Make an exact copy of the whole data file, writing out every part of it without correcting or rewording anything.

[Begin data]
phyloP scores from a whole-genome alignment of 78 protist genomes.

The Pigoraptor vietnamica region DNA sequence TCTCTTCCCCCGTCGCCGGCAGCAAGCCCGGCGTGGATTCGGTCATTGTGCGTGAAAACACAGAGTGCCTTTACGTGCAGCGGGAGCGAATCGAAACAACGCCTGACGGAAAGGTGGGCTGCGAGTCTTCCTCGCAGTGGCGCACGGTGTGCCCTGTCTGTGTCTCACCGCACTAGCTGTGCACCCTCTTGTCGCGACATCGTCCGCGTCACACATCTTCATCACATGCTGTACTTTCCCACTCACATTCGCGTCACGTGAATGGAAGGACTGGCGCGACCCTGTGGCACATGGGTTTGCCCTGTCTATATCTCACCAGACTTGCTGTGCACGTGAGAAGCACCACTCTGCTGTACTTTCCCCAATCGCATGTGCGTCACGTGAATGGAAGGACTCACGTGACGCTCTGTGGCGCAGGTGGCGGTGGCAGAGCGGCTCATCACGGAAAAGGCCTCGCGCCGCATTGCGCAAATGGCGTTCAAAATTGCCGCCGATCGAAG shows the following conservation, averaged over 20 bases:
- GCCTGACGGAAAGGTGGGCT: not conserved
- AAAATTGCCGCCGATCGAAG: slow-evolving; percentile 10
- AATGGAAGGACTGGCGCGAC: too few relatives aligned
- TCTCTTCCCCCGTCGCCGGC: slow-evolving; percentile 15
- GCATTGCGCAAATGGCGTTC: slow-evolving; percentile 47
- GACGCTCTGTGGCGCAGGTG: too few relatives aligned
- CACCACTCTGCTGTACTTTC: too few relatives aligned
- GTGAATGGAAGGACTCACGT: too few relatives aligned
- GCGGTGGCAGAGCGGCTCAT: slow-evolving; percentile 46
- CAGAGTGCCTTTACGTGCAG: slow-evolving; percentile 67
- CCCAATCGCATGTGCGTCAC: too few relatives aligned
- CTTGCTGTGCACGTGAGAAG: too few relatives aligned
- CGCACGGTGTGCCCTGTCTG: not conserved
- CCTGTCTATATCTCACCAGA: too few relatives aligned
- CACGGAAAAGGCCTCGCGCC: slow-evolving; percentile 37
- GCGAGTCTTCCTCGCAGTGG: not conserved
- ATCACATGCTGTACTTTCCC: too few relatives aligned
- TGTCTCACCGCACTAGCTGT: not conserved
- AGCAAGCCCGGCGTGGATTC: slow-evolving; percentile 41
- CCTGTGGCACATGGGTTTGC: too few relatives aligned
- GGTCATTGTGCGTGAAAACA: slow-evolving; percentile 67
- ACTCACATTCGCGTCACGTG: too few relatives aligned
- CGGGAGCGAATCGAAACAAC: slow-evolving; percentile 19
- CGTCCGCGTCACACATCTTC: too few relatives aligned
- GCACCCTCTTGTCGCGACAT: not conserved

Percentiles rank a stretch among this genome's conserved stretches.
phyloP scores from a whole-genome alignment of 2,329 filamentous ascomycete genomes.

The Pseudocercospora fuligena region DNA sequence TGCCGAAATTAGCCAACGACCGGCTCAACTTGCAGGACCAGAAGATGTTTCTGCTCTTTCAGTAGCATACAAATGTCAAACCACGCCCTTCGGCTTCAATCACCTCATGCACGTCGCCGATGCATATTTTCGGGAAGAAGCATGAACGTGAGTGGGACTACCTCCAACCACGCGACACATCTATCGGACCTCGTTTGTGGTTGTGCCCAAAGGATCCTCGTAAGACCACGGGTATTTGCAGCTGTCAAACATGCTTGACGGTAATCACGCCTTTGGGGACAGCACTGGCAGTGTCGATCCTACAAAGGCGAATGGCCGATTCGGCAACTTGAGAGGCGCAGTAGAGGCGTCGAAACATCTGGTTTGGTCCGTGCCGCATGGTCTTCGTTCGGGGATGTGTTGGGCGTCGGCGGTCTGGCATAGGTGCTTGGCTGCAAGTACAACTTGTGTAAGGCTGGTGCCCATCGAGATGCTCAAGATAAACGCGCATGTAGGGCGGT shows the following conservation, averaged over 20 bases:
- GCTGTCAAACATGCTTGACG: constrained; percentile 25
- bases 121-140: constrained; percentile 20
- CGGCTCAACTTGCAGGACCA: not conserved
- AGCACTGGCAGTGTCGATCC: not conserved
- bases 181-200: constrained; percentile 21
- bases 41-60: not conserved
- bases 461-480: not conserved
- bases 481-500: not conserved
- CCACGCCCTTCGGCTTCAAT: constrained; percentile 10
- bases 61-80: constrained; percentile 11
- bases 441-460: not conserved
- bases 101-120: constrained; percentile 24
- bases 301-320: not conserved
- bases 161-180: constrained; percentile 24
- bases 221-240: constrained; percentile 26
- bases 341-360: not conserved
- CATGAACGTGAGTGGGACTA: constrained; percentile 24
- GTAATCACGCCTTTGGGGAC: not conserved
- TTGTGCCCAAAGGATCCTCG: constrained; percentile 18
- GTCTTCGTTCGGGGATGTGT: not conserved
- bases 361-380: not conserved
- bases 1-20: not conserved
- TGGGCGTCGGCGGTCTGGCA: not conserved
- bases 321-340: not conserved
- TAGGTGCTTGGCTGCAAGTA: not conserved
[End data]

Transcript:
phyloP scores from a whole-genome alignment of 78 protist genomes.

The Pigoraptor vietnamica region DNA sequence TCTCTTCCCCCGTCGCCGGCAGCAAGCCCGGCGTGGATTCGGTCATTGTGCGTGAAAACACAGAGTGCCTTTACGTGCAGCGGGAGCGAATCGAAACAACGCCTGACGGAAAGGTGGGCTGCGAGTCTTCCTCGCAGTGGCGCACGGTGTGCCCTGTCTGTGTCTCACCGCACTAGCTGTGCACCCTCTTGTCGCGACATCGTCCGCGTCACACATCTTCATCACATGCTGTACTTTCCCACTCACATTCGCGTCACGTGAATGGAAGGACTGGCGCGACCCTGTGGCACATGGGTTTGCCCTGTCTATATCTCACCAGACTTGCTGTGCACGTGAGAAGCACCACTCTGCTGTACTTTCCCCAATCGCATGTGCGTCACGTGAATGGAAGGACTCACGTGACGCTCTGTGGCGCAGGTGGCGGTGGCAGAGCGGCTCATCACGGAAAAGGCCTCGCGCCGCATTGCGCAAATGGCGTTCAAAATTGCCGCCGATCGAAG shows the following conservation, averaged over 20 bases:
- GCCTGACGGAAAGGTGGGCT: not conserved
- AAAATTGCCGCCGATCGAAG: slow-evolving; percentile 10
- AATGGAAGGACTGGCGCGAC: too few relatives aligned
- TCTCTTCCCCCGTCGCCGGC: slow-evolving; percentile 15
- GCATTGCGCAAATGGCGTTC: slow-evolving; percentile 47
- GACGCTCTGTGGCGCAGGTG: too few relatives aligned
- CACCACTCTGCTGTACTTTC: too few relatives aligned
- GTGAATGGAAGGACTCACGT: too few relatives aligned
- GCGGTGGCAGAGCGGCTCAT: slow-evolving; percentile 46
- CAGAGTGCCTTTACGTGCAG: slow-evolving; percentile 67
- CCCAATCGCATGTGCGTCAC: too few relatives aligned
- CTTGCTGTGCACGTGAGAAG: too few relatives aligned
- CGCACGGTGTGCCCTGTCTG: not conserved
- CCTGTCTATATCTCACCAGA: too few relatives aligned
- CACGGAAAAGGCCTCGCGCC: slow-evolving; percentile 37
- GCGAGTCTTCCTCGCAGTGG: not conserved
- ATCACATGCTGTACTTTCCC: too few relatives aligned
- TGTCTCACCGCACTAGCTGT: not conserved
- AGCAAGCCCGGCGTGGATTC: slow-evolving; percentile 41
- CCTGTGGCACATGGGTTTGC: too few relatives aligned
- GGTCATTGTGCGTGAAAACA: slow-evolving; percentile 67
- ACTCACATTCGCGTCACGTG: too few relatives aligned
- CGGGAGCGAATCGAAACAAC: slow-evolving; percentile 19
- CGTCCGCGTCACACATCTTC: too few relatives aligned
- GCACCCTCTTGTCGCGACAT: not conserved

Percentiles rank a stretch among this genome's conserved stretches.
phyloP scores from a whole-genome alignment of 2,329 filamentous ascomycete genomes.

The Pseudocercospora fuligena region DNA sequence TGCCGAAATTAGCCAACGACCGGCTCAACTTGCAGGACCAGAAGATGTTTCTGCTCTTTCAGTAGCATACAAATGTCAAACCACGCCCTTCGGCTTCAATCACCTCATGCACGTCGCCGATGCATATTTTCGGGAAGAAGCATGAACGTGAGTGGGACTACCTCCAACCACGCGACACATCTATCGGACCTCGTTTGTGGTTGTGCCCAAAGGATCCTCGTAAGACCACGGGTATTTGCAGCTGTCAAACATGCTTGACGGTAATCACGCCTTTGGGGACAGCACTGGCAGTGTCGATCCTACAAAGGCGAATGGCCGATTCGGCAACTTGAGAGGCGCAGTAGAGGCGTCGAAACATCTGGTTTGGTCCGTGCCGCATGGTCTTCGTTCGGGGATGTGTTGGGCGTCGGCGGTCTGGCATAGGTGCTTGGCTGCAAGTACAACTTGTGTAAGGCTGGTGCCCATCGAGATGCTCAAGATAAACGCGCATGTAGGGCGGT shows the following conservation, averaged over 20 bases:
- GCTGTCAAACATGCTTGACG: constrained; percentile 25
- bases 121-140: constrained; percentile 20
- CGGCTCAACTTGCAGGACCA: not conserved
- AGCACTGGCAGTGTCGATCC: not conserved
- bases 181-200: constrained; percentile 21
- bases 41-60: not conserved
- bases 461-480: not conserved
- bases 481-500: not conserved
- CCACGCCCTTCGGCTTCAAT: constrained; percentile 10
- bases 61-80: constrained; percentile 11
- bases 441-460: not conserved
- bases 101-120: constrained; percentile 24
- bases 301-320: not conserved
- bases 161-180: constrained; percentile 24
- bases 221-240: constrained; percentile 26
- bases 341-360: not conserved
- CATGAACGTGAGTGGGACTA: constrained; percentile 24
- GTAATCACGCCTTTGGGGAC: not conserved
- TTGTGCCCAAAGGATCCTCG: constrained; percentile 18
- GTCTTCGTTCGGGGATGTGT: not conserved
- bases 361-380: not conserved
- bases 1-20: not conserved
- TGGGCGTCGGCGGTCTGGCA: not conserved
- bases 321-340: not conserved
- TAGGTGCTTGGCTGCAAGTA: not conserved